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  4. Use of neuromuscular blocking agents for surgical or prolonged procedures

Use of neuromuscular blocking agents for surgical or prolonged procedures

Introduction

Neuromuscular blocking (NMB) drugs, or “muscle relaxants” produce paralysis of the skeletal muscles. They may be used either to aid stable mechanical ventilation by blocking spontaneous respiratory movements or, more frequently, to provide more suitable conditions for surgery. If skeletal muscle tone is eliminated by using a NMB agent, exposure of the surgical site can be achieved more easily and with less trauma to the surrounding tissues. NMB drugs are also used in neurophysiological and other studies, to enable very light planes of anaesthesia to be maintained. Under these conditions, if an NMB had not been administered, spontaneous muscle movements could occur which would interfere with data collection.


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NMB agents must be used with great care, since their administration prevents all movements in response to pain. It would be possible, but obviously inhumane, to carry out a surgical procedure on an animal which had been paralysed but was still fully conscious. This is a recognised clinical problem in people, and it is for this reason that the use of NMB drugs in experimental animals is subjected to careful control in many countries, for example special permission is required to use these agents in the UK, and Institutional Animal Care and Use Committee review is required in the USA. NMB agents are nevertheless extremely useful adjuncts to anaesthesia and enable, for example the use of balanced anaesthetic regimens such as an opioid, an hypnotic and a muscle relaxant to provide stable surgical anaesthesia.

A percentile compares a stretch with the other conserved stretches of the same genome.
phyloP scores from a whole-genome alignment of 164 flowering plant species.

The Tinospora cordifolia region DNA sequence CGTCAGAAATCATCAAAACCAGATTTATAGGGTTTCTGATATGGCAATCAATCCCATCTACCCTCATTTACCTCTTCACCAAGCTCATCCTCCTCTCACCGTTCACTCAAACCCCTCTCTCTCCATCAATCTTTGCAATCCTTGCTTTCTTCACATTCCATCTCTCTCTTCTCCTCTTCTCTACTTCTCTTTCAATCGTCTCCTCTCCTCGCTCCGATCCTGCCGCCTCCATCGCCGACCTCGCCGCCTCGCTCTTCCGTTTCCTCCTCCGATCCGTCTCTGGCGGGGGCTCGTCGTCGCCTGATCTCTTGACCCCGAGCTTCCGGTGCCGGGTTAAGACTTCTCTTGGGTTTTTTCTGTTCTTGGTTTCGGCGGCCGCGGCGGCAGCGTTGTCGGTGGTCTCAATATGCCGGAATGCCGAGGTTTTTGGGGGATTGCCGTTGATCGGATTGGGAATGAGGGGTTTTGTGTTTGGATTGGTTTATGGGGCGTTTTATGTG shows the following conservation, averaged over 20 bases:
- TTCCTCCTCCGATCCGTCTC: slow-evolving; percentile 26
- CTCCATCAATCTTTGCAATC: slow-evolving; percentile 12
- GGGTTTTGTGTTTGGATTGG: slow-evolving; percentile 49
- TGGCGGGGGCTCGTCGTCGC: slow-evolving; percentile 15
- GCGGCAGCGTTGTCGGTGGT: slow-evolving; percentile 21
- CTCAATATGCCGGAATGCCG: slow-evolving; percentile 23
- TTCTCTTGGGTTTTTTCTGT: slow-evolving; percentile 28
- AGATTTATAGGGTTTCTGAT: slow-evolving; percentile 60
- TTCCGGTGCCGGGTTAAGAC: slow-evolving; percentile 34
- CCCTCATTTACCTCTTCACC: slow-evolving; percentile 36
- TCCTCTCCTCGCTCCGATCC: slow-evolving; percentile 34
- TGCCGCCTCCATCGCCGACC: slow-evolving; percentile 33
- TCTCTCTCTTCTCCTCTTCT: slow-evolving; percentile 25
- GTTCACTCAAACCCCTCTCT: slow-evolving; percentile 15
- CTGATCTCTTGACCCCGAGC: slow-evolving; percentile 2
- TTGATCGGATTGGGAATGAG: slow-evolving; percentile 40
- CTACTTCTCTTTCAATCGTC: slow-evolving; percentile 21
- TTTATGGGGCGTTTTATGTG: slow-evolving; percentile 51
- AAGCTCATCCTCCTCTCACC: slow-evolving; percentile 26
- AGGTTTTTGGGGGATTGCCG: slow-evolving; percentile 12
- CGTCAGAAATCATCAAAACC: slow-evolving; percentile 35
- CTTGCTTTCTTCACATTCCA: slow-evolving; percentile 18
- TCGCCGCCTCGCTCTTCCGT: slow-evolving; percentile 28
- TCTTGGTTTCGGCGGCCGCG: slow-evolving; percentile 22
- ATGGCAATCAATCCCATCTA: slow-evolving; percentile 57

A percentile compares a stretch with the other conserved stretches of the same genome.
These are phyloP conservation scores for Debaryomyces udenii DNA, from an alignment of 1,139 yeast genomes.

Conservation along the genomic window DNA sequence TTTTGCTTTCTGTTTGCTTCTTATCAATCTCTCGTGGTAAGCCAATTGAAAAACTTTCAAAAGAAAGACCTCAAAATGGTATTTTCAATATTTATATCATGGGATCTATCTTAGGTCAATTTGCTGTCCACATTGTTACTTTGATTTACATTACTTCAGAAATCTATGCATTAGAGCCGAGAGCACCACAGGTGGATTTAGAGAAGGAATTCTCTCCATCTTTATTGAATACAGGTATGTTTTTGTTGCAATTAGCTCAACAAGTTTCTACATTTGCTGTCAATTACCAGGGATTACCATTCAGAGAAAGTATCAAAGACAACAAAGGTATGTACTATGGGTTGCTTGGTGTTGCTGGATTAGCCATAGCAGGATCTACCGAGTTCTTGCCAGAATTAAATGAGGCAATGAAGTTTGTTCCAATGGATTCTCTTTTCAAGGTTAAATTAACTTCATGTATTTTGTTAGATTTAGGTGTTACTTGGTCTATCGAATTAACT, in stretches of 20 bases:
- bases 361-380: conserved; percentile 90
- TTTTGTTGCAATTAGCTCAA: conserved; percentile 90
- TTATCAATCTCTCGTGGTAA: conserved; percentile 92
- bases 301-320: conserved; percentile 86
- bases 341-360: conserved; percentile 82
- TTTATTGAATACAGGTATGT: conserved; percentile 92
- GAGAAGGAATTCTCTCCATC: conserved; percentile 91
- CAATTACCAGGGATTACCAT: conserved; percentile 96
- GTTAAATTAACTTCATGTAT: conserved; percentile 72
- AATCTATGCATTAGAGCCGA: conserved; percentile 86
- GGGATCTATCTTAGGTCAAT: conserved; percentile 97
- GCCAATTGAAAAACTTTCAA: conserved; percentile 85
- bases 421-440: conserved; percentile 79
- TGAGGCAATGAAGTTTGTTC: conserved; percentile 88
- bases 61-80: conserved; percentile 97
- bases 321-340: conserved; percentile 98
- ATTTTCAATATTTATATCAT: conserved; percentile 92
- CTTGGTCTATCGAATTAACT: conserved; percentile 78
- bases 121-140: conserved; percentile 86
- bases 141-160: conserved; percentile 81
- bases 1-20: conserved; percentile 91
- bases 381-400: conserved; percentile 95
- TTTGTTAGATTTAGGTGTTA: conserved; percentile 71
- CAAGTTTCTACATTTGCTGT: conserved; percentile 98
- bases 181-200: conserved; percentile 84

Monitoring anaesthetic depth with NMBs

If NMB drugs are used, other methods of assessing the depth of anaesthesia must be adopted. As a preliminary step, the proposed anaesthetic technique, excluding the NMB drug, should be administered to an animal of the same species and the proposed surgical procedure carried out. This will establish that the degree of analgesia and unconsciousness will be sufficient to allow surgery to be carried out humanely. Since considerable individual variation in response to anaesthesia occurs and some inadvertent alteration in the technique can arise, for example due to equipment malfunction, it is also necessary to provide an independent assessment of the depth of anaesthesia. Several indicators of anaesthetic depth are of use. Despite muscle paralysis, twitching of muscles may occur in response to a major surgical stimulus and this indicates that the depth of anaesthesia is inadequate. In humans, pupillary size may alter in response to surgical stimulation, but this sign is of little value in most animals, particularly if atropine has been included in the pre-anaesthetic medication.

Changes in blood pressure and heart rate are the most widely used indicators of adequacy of the depth of anaesthesia when using neuromuscular blocking agents. Dramatic changes in heart rate or blood pressure are believed to indicate a depth of anaesthesia insufficient for the surgical procedures that are being undertaken. It has been suggested that increases in heart rate and blood pressure by 10–20% indicate the need for additional anaesthesia. However, many anaesthetics do not block these autonomic responses and 10–20% increases in heart rate can be seen in animals that have not received NMB drugs, and yet these animals show no movement in association with the stimulus. If inadequately anaesthetized, most animals respond to surgical stimuli with a rise in blood pressure, but some animals may show a fall in pressure. So despite their widespread acceptance, these parameters may not always be reliable indicators of adequate anaesthesia.